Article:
In a recent Salon post, author Natasha Lennard equates retired Gen. Michael Hayden’s comments in a speech delivered at the Bipartisan Policy Center to the “Red Scare” of the 1950s spearheaded by Sen. Joseph McCarthy.
Hayden warned that hackers, cyberactivists and transparency groups who might act in support of NSA leaker Edward Snowden could target the U.S. government — equating such groups and individuals to al-Qaida (sic) terrorists.
Though Hayden’s remarks never directly connect these groups or individuals to al-Qaeda and other similar terrorist organizations, per se, his analogical language is quite clear.
So if they can’t create great harm to dot-mil, who are they going after? Who for them are the World Trade Centers? The World Trade Centers, as they were for al-Qaida (sic).
Lennard’s post dubs Hayden’s comments (here and elsewhere) as illustrative of what she calls the “cyberscare”. Like the red scare before it, this political and media escalation strategically paints the likes of Edward Snowden, Aaron Swartz, and others onto a canvas not unlike the one that hangs fresh in our post-9/11 collective American minds.
A similar “scare” has happened in Boston. In fact, it’s continued happening in and beyond Boston since April 15, 2013. Let’s call it the “Bostonscare” for the time being.
The Bostonscare doesn’t just concern (threats of) terrorism in the greater Boston area since the Boston Marathon Bombing. Rather, it’s a combination of this and many other things. Items that have plagued our local, national and global newsfeeds throughout the spring and summer months. Panic, paranoia and complacency.
Remember the lock down? I awoke the morning of Friday, April 19 to the annoyingly repetitive sound of my cellphone. Friends and family members were calling and texting me ad infinitum, inquiring about my safety. They’d seen or heard from the national news that law enforcement officials from various agencies had found, tracked and fought with the suspected bombers through the night. The chase ranged from M.I.T. to Watertown. Boston and the surrounding area was on “lock down” until further notice.
I, on the other hand, didn’t have a clue as to what in the hell was going on. I’d been asleep, comfortably oblivious and wrapped in the euphoria of my bed sheets.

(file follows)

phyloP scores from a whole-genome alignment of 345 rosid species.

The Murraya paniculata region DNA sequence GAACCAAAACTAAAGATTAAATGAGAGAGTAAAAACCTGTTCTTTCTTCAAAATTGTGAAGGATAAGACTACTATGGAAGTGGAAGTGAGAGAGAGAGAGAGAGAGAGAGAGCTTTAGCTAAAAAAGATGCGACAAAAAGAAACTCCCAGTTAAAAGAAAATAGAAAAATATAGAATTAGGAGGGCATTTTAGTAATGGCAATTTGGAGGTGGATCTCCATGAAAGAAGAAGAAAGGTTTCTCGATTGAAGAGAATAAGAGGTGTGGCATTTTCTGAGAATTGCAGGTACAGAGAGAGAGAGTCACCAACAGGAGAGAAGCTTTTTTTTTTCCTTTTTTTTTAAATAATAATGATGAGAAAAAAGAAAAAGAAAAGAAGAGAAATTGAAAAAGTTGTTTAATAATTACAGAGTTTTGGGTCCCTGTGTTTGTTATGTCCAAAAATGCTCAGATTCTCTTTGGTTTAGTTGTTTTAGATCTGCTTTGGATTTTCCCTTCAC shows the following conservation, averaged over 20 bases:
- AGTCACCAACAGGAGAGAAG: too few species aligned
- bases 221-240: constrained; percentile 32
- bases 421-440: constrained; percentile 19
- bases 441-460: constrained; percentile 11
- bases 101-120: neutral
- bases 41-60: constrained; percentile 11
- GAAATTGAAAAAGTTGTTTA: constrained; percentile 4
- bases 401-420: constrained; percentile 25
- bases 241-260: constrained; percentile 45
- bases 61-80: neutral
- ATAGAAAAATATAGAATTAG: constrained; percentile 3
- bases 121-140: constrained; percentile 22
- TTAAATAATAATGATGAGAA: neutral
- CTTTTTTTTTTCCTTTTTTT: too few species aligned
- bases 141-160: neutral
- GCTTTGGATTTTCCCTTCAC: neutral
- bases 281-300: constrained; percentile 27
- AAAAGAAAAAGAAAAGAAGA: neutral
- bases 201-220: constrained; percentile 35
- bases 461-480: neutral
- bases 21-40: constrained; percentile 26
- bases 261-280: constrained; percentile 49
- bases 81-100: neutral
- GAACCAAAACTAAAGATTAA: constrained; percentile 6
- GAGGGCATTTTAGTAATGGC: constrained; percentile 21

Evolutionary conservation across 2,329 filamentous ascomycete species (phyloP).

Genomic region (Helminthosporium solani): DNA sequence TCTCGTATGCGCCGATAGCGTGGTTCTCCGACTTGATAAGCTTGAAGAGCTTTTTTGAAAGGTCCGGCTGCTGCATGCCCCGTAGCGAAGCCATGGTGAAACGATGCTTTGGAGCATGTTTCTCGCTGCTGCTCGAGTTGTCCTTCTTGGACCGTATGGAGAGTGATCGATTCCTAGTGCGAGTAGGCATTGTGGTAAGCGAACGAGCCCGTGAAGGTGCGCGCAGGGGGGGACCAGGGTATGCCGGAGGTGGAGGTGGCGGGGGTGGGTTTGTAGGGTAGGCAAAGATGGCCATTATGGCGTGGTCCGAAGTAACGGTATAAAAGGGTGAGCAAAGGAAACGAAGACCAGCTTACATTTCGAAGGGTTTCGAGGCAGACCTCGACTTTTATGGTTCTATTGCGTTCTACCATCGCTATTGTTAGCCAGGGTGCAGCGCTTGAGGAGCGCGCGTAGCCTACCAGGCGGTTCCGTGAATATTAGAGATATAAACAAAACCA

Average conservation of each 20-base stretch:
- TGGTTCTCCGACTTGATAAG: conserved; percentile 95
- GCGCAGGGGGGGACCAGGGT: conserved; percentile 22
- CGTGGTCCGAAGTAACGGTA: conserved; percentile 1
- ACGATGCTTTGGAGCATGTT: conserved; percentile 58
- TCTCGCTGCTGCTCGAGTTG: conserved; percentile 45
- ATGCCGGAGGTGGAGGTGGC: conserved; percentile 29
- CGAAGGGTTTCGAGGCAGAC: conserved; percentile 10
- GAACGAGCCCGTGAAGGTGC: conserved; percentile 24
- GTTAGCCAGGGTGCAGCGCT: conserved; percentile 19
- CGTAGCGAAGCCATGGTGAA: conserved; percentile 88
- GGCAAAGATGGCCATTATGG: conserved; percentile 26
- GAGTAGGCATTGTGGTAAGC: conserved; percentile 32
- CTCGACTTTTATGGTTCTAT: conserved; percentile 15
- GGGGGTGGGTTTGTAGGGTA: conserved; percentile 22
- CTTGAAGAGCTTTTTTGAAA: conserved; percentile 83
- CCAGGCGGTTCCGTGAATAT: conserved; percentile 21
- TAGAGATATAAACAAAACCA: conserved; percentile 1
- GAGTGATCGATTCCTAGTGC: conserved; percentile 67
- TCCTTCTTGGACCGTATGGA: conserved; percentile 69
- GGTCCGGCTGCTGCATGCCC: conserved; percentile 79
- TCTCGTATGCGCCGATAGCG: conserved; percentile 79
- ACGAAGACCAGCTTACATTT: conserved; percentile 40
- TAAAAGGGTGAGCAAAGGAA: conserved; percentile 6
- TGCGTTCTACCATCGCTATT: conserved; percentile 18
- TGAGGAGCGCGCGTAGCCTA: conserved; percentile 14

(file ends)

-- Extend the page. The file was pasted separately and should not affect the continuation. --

Like most of Boston, I quickly became bored with “playing it safe”. A short walk around the block gradually added streets. Then neighborhoods. Friends’ apartments. The Chestnut Hill Reservoir. Every once in a while I’d hear sirens or see a small platoon of cop cars wiz by. But I was never stopped, questioned or ordered home.
John Cassidy of The New Yorker would suggest that Friday was the moment when America “had lost its moorings and gone a little nuts”.
The police believed Dzhokhar to be armed and dangerous. But does that justify locking down an entire city? America is a violent place. Practically every day, somewhere in the country, cops are looking for armed and dangerous men who have just killed one or more innocent members of the public. But when a gunman runs amok in East L.A., say, they don’t close down Brentwood or Santa Monica.
Yes, that week had its scary moments. And yes, caution was most often the best stance to take. But a fully-fledged, militaristic, don’t-leave-your-homes-or-the-monsters-will-eat-you lock down? We were acting stupid and silly.
And we were panicking.
Consider the recent frenzy initiated by journalist Michele Catalano. At first, she thought her husband’s arrest had something to do with government access to Google searches, spying and so forth. Many other news agencies agreed and ran with the story. In actuality, local police were tipped off by her husband’s former employer after the latter noticed Google searches for “pressure cooker bombs” and “backpacks” on the former’s work computer. Seems Orwell’s 1984 wasn’t as true as many had thought.
But it was all still very frightening.
I’m sure that Catalano’s story encouraged many U.S. internet users to question their own daily usage of Google and other search engines. What was the last key term(s) you’d searched for? Could it or any implicit combination with past perusals possibly signal an alarm in the annals of the country’s intelligence community? Were armed men in camoflauge coming to “escort” you from your home courtesy of a black, sightless hood?
Probably not. But damn…
What about the case of Cameron D’Ambrosio, the Methuen teenager who was arrested in April for posting rap lyrics to Facebook boasting that he’d outdo the Boston Marathon bombers? It’s one thing for a person to scream “fire” in a crowded room when there’s no fire, and another to come down on said person with the full force of the law (and then some) when there’s neither been a fire or a life-threatening stampede. We were acting stupid and silly.
And we were panicking.
Nearly four months on, does anyone even care about any of this anymore?